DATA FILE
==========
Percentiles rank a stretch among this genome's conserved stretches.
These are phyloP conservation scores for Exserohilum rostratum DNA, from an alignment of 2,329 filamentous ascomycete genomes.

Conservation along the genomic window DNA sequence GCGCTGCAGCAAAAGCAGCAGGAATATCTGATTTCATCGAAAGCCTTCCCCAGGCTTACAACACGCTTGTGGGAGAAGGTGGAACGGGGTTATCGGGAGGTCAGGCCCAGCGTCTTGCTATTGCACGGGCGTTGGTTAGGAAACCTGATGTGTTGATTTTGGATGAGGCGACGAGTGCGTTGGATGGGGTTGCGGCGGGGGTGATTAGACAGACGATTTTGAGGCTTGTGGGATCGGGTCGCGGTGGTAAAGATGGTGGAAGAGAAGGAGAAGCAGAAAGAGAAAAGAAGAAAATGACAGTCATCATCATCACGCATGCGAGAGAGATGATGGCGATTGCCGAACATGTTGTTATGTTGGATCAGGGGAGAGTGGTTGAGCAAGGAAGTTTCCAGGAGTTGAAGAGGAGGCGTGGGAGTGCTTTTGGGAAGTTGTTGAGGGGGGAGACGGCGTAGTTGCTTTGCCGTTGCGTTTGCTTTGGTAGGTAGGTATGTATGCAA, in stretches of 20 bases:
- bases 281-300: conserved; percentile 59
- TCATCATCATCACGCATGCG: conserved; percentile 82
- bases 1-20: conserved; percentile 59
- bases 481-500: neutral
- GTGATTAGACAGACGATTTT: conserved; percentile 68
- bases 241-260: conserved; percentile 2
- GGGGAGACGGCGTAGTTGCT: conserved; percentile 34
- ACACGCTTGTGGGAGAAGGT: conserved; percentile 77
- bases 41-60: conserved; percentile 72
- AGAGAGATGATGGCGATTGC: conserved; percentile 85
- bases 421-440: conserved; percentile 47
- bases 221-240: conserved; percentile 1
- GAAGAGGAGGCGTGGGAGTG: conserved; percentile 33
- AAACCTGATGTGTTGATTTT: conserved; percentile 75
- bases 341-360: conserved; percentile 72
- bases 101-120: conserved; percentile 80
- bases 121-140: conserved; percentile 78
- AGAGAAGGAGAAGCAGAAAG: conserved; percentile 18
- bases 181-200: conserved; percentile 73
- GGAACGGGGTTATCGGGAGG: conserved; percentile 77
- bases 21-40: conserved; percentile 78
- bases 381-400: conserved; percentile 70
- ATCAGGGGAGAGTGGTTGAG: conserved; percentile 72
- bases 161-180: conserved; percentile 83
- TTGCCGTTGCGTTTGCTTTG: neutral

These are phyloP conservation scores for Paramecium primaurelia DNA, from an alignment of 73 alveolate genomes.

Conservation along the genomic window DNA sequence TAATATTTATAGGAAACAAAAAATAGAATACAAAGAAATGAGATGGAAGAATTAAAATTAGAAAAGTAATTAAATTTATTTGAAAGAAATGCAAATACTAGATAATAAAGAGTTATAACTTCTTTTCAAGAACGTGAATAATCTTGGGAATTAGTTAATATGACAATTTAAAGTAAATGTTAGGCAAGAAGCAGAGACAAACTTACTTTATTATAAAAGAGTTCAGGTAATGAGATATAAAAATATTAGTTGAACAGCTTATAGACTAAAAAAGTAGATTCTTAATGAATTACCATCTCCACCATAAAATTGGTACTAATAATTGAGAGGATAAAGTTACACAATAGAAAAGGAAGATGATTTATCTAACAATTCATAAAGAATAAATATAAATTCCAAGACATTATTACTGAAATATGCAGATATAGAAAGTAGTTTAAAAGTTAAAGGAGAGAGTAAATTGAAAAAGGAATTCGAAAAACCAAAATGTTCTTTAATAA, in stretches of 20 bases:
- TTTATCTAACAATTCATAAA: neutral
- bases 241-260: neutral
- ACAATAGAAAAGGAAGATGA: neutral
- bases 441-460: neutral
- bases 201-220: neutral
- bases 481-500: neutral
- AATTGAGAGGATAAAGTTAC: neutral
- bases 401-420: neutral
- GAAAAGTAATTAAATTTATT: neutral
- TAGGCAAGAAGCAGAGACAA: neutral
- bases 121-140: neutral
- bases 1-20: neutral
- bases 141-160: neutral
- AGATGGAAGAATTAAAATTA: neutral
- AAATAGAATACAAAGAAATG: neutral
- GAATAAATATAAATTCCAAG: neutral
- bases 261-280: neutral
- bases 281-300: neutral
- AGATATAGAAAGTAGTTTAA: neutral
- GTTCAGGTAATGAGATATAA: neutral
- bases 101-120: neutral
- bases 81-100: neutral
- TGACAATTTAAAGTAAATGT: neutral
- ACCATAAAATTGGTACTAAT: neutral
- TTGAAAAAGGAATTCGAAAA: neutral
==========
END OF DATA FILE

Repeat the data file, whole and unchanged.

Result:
Percentiles rank a stretch among this genome's conserved stretches.
These are phyloP conservation scores for Exserohilum rostratum DNA, from an alignment of 2,329 filamentous ascomycete genomes.

Conservation along the genomic window DNA sequence GCGCTGCAGCAAAAGCAGCAGGAATATCTGATTTCATCGAAAGCCTTCCCCAGGCTTACAACACGCTTGTGGGAGAAGGTGGAACGGGGTTATCGGGAGGTCAGGCCCAGCGTCTTGCTATTGCACGGGCGTTGGTTAGGAAACCTGATGTGTTGATTTTGGATGAGGCGACGAGTGCGTTGGATGGGGTTGCGGCGGGGGTGATTAGACAGACGATTTTGAGGCTTGTGGGATCGGGTCGCGGTGGTAAAGATGGTGGAAGAGAAGGAGAAGCAGAAAGAGAAAAGAAGAAAATGACAGTCATCATCATCACGCATGCGAGAGAGATGATGGCGATTGCCGAACATGTTGTTATGTTGGATCAGGGGAGAGTGGTTGAGCAAGGAAGTTTCCAGGAGTTGAAGAGGAGGCGTGGGAGTGCTTTTGGGAAGTTGTTGAGGGGGGAGACGGCGTAGTTGCTTTGCCGTTGCGTTTGCTTTGGTAGGTAGGTATGTATGCAA, in stretches of 20 bases:
- bases 281-300: conserved; percentile 59
- TCATCATCATCACGCATGCG: conserved; percentile 82
- bases 1-20: conserved; percentile 59
- bases 481-500: neutral
- GTGATTAGACAGACGATTTT: conserved; percentile 68
- bases 241-260: conserved; percentile 2
- GGGGAGACGGCGTAGTTGCT: conserved; percentile 34
- ACACGCTTGTGGGAGAAGGT: conserved; percentile 77
- bases 41-60: conserved; percentile 72
- AGAGAGATGATGGCGATTGC: conserved; percentile 85
- bases 421-440: conserved; percentile 47
- bases 221-240: conserved; percentile 1
- GAAGAGGAGGCGTGGGAGTG: conserved; percentile 33
- AAACCTGATGTGTTGATTTT: conserved; percentile 75
- bases 341-360: conserved; percentile 72
- bases 101-120: conserved; percentile 80
- bases 121-140: conserved; percentile 78
- AGAGAAGGAGAAGCAGAAAG: conserved; percentile 18
- bases 181-200: conserved; percentile 73
- GGAACGGGGTTATCGGGAGG: conserved; percentile 77
- bases 21-40: conserved; percentile 78
- bases 381-400: conserved; percentile 70
- ATCAGGGGAGAGTGGTTGAG: conserved; percentile 72
- bases 161-180: conserved; percentile 83
- TTGCCGTTGCGTTTGCTTTG: neutral

These are phyloP conservation scores for Paramecium primaurelia DNA, from an alignment of 73 alveolate genomes.

Conservation along the genomic window DNA sequence TAATATTTATAGGAAACAAAAAATAGAATACAAAGAAATGAGATGGAAGAATTAAAATTAGAAAAGTAATTAAATTTATTTGAAAGAAATGCAAATACTAGATAATAAAGAGTTATAACTTCTTTTCAAGAACGTGAATAATCTTGGGAATTAGTTAATATGACAATTTAAAGTAAATGTTAGGCAAGAAGCAGAGACAAACTTACTTTATTATAAAAGAGTTCAGGTAATGAGATATAAAAATATTAGTTGAACAGCTTATAGACTAAAAAAGTAGATTCTTAATGAATTACCATCTCCACCATAAAATTGGTACTAATAATTGAGAGGATAAAGTTACACAATAGAAAAGGAAGATGATTTATCTAACAATTCATAAAGAATAAATATAAATTCCAAGACATTATTACTGAAATATGCAGATATAGAAAGTAGTTTAAAAGTTAAAGGAGAGAGTAAATTGAAAAAGGAATTCGAAAAACCAAAATGTTCTTTAATAA, in stretches of 20 bases:
- TTTATCTAACAATTCATAAA: neutral
- bases 241-260: neutral
- ACAATAGAAAAGGAAGATGA: neutral
- bases 441-460: neutral
- bases 201-220: neutral
- bases 481-500: neutral
- AATTGAGAGGATAAAGTTAC: neutral
- bases 401-420: neutral
- GAAAAGTAATTAAATTTATT: neutral
- TAGGCAAGAAGCAGAGACAA: neutral
- bases 121-140: neutral
- bases 1-20: neutral
- bases 141-160: neutral
- AGATGGAAGAATTAAAATTA: neutral
- AAATAGAATACAAAGAAATG: neutral
- GAATAAATATAAATTCCAAG: neutral
- bases 261-280: neutral
- bases 281-300: neutral
- AGATATAGAAAGTAGTTTAA: neutral
- GTTCAGGTAATGAGATATAA: neutral
- bases 101-120: neutral
- bases 81-100: neutral
- TGACAATTTAAAGTAAATGT: neutral
- ACCATAAAATTGGTACTAAT: neutral
- TTGAAAAAGGAATTCGAAAA: neutral